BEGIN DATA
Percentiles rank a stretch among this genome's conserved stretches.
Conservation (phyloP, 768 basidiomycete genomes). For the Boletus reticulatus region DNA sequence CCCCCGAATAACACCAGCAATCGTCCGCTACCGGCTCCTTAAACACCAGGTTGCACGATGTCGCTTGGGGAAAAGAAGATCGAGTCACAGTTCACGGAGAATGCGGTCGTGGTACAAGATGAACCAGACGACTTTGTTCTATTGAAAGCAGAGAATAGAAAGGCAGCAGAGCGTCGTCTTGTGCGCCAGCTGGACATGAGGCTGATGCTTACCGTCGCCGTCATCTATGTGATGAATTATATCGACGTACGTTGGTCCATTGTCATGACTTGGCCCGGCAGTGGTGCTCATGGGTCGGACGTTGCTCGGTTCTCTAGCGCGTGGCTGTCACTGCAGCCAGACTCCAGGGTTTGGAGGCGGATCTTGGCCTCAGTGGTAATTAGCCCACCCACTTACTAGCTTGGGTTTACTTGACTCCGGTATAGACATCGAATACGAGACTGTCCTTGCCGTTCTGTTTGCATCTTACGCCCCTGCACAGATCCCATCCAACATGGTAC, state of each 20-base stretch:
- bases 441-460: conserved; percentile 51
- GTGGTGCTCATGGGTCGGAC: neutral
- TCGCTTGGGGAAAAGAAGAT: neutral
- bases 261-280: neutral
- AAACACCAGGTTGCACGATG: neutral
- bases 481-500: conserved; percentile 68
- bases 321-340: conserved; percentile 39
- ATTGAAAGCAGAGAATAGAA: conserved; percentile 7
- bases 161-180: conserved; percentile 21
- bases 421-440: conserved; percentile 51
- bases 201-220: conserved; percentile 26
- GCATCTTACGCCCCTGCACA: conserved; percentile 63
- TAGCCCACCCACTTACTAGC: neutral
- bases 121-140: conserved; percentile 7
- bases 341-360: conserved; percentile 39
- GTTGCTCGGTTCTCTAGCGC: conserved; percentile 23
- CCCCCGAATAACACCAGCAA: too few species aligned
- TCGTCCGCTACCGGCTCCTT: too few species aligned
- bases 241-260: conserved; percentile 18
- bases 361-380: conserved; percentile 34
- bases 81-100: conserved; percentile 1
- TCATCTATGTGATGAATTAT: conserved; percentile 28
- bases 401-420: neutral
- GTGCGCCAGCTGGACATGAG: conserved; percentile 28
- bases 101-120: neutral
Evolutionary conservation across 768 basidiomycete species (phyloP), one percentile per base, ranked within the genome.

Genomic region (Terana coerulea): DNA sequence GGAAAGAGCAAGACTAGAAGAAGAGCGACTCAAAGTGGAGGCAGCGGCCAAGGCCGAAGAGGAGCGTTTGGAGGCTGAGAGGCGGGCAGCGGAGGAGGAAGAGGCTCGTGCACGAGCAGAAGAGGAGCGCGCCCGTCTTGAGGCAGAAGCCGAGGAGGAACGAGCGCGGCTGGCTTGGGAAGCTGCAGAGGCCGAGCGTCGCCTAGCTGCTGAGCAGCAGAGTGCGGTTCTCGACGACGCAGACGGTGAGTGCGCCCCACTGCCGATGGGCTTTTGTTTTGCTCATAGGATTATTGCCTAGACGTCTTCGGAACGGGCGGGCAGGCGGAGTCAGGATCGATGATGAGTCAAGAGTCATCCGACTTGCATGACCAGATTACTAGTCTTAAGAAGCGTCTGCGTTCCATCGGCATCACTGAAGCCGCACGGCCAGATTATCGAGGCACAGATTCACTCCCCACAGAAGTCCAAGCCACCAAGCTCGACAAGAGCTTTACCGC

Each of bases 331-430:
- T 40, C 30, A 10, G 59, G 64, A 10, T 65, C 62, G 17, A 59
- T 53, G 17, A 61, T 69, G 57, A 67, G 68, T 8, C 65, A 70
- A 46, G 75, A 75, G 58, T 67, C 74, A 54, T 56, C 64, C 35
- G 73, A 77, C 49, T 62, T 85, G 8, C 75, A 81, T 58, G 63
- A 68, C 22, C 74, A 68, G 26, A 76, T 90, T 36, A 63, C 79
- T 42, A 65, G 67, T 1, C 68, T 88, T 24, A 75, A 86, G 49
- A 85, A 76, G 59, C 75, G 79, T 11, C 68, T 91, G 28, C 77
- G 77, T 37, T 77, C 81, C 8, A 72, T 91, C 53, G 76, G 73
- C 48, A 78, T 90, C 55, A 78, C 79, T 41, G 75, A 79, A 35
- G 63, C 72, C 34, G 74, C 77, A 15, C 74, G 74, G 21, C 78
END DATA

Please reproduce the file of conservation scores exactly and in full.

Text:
Percentiles rank a stretch among this genome's conserved stretches.
Conservation (phyloP, 768 basidiomycete genomes). For the Boletus reticulatus region DNA sequence CCCCCGAATAACACCAGCAATCGTCCGCTACCGGCTCCTTAAACACCAGGTTGCACGATGTCGCTTGGGGAAAAGAAGATCGAGTCACAGTTCACGGAGAATGCGGTCGTGGTACAAGATGAACCAGACGACTTTGTTCTATTGAAAGCAGAGAATAGAAAGGCAGCAGAGCGTCGTCTTGTGCGCCAGCTGGACATGAGGCTGATGCTTACCGTCGCCGTCATCTATGTGATGAATTATATCGACGTACGTTGGTCCATTGTCATGACTTGGCCCGGCAGTGGTGCTCATGGGTCGGACGTTGCTCGGTTCTCTAGCGCGTGGCTGTCACTGCAGCCAGACTCCAGGGTTTGGAGGCGGATCTTGGCCTCAGTGGTAATTAGCCCACCCACTTACTAGCTTGGGTTTACTTGACTCCGGTATAGACATCGAATACGAGACTGTCCTTGCCGTTCTGTTTGCATCTTACGCCCCTGCACAGATCCCATCCAACATGGTAC, state of each 20-base stretch:
- bases 441-460: conserved; percentile 51
- GTGGTGCTCATGGGTCGGAC: neutral
- TCGCTTGGGGAAAAGAAGAT: neutral
- bases 261-280: neutral
- AAACACCAGGTTGCACGATG: neutral
- bases 481-500: conserved; percentile 68
- bases 321-340: conserved; percentile 39
- ATTGAAAGCAGAGAATAGAA: conserved; percentile 7
- bases 161-180: conserved; percentile 21
- bases 421-440: conserved; percentile 51
- bases 201-220: conserved; percentile 26
- GCATCTTACGCCCCTGCACA: conserved; percentile 63
- TAGCCCACCCACTTACTAGC: neutral
- bases 121-140: conserved; percentile 7
- bases 341-360: conserved; percentile 39
- GTTGCTCGGTTCTCTAGCGC: conserved; percentile 23
- CCCCCGAATAACACCAGCAA: too few species aligned
- TCGTCCGCTACCGGCTCCTT: too few species aligned
- bases 241-260: conserved; percentile 18
- bases 361-380: conserved; percentile 34
- bases 81-100: conserved; percentile 1
- TCATCTATGTGATGAATTAT: conserved; percentile 28
- bases 401-420: neutral
- GTGCGCCAGCTGGACATGAG: conserved; percentile 28
- bases 101-120: neutral
Evolutionary conservation across 768 basidiomycete species (phyloP), one percentile per base, ranked within the genome.

Genomic region (Terana coerulea): DNA sequence GGAAAGAGCAAGACTAGAAGAAGAGCGACTCAAAGTGGAGGCAGCGGCCAAGGCCGAAGAGGAGCGTTTGGAGGCTGAGAGGCGGGCAGCGGAGGAGGAAGAGGCTCGTGCACGAGCAGAAGAGGAGCGCGCCCGTCTTGAGGCAGAAGCCGAGGAGGAACGAGCGCGGCTGGCTTGGGAAGCTGCAGAGGCCGAGCGTCGCCTAGCTGCTGAGCAGCAGAGTGCGGTTCTCGACGACGCAGACGGTGAGTGCGCCCCACTGCCGATGGGCTTTTGTTTTGCTCATAGGATTATTGCCTAGACGTCTTCGGAACGGGCGGGCAGGCGGAGTCAGGATCGATGATGAGTCAAGAGTCATCCGACTTGCATGACCAGATTACTAGTCTTAAGAAGCGTCTGCGTTCCATCGGCATCACTGAAGCCGCACGGCCAGATTATCGAGGCACAGATTCACTCCCCACAGAAGTCCAAGCCACCAAGCTCGACAAGAGCTTTACCGC

Each of bases 331-430:
- T 40, C 30, A 10, G 59, G 64, A 10, T 65, C 62, G 17, A 59
- T 53, G 17, A 61, T 69, G 57, A 67, G 68, T 8, C 65, A 70
- A 46, G 75, A 75, G 58, T 67, C 74, A 54, T 56, C 64, C 35
- G 73, A 77, C 49, T 62, T 85, G 8, C 75, A 81, T 58, G 63
- A 68, C 22, C 74, A 68, G 26, A 76, T 90, T 36, A 63, C 79
- T 42, A 65, G 67, T 1, C 68, T 88, T 24, A 75, A 86, G 49
- A 85, A 76, G 59, C 75, G 79, T 11, C 68, T 91, G 28, C 77
- G 77, T 37, T 77, C 81, C 8, A 72, T 91, C 53, G 76, G 73
- C 48, A 78, T 90, C 55, A 78, C 79, T 41, G 75, A 79, A 35
- G 63, C 72, C 34, G 74, C 77, A 15, C 74, G 74, G 21, C 78